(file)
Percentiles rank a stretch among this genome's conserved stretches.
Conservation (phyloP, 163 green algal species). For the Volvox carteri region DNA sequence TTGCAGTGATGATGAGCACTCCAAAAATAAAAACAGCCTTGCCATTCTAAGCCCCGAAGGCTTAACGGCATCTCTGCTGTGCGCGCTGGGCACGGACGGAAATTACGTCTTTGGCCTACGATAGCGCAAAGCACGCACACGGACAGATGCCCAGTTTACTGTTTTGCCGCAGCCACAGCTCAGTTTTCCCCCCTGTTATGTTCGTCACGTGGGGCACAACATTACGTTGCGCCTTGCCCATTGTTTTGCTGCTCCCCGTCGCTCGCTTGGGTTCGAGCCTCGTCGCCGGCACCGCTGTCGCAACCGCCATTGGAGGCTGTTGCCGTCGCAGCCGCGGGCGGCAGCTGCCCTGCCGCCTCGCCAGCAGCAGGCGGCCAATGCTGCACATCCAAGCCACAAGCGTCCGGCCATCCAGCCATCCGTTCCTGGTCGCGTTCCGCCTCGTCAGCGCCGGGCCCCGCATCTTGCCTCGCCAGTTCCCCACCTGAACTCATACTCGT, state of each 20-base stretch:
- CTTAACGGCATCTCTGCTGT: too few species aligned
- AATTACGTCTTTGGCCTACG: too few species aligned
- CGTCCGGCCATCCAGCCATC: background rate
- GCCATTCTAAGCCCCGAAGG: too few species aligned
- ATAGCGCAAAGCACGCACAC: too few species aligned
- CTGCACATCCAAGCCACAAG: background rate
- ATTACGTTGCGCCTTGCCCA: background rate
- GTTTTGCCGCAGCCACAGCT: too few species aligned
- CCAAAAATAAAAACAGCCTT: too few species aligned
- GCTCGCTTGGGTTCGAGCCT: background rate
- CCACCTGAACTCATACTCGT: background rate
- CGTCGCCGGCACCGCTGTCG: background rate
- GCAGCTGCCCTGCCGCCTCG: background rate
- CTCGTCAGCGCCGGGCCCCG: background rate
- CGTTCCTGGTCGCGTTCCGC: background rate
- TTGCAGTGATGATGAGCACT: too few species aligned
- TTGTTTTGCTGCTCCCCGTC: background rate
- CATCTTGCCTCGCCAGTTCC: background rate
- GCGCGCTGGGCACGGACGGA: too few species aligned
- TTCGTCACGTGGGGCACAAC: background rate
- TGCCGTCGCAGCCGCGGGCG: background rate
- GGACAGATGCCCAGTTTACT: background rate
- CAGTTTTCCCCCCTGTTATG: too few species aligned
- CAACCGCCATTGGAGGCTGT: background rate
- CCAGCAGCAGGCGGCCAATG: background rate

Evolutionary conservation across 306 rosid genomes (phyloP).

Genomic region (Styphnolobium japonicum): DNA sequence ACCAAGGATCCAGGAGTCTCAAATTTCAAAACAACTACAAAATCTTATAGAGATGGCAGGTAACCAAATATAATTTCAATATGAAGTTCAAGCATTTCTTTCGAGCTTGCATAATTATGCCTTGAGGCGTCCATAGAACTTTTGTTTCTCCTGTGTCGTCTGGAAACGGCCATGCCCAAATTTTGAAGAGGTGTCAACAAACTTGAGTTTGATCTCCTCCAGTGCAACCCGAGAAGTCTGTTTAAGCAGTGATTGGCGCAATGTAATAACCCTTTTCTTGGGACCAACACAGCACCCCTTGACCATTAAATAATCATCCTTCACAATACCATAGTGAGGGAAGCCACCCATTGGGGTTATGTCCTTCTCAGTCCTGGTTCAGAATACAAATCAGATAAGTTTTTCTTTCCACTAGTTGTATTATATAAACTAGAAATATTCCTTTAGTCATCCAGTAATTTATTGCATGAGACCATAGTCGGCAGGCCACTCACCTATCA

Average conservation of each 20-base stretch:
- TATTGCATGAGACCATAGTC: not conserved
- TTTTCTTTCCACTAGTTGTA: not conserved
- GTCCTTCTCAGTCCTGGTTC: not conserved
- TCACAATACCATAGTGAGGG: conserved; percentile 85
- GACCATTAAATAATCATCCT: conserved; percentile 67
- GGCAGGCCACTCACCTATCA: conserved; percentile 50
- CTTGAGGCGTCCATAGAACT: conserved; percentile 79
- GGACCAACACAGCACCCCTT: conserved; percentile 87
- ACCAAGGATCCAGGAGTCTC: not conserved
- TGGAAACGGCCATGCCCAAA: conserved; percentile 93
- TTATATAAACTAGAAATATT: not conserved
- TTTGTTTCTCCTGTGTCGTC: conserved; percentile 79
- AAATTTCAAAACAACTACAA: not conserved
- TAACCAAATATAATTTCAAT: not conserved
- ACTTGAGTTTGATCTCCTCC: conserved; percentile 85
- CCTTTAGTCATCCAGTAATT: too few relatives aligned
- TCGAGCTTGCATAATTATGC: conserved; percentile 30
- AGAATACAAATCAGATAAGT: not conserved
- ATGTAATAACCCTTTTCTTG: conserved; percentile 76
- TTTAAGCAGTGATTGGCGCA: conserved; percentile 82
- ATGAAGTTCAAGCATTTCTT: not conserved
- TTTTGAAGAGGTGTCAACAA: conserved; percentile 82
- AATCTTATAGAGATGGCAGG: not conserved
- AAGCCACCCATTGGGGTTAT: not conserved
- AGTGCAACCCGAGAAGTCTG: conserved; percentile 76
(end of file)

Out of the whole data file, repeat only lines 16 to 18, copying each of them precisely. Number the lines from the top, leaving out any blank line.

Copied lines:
- CTCGTCAGCGCCGGGCCCCG: background rate
- CGTTCCTGGTCGCGTTCCGC: background rate
- TTGCAGTGATGATGAGCACT: too few species aligned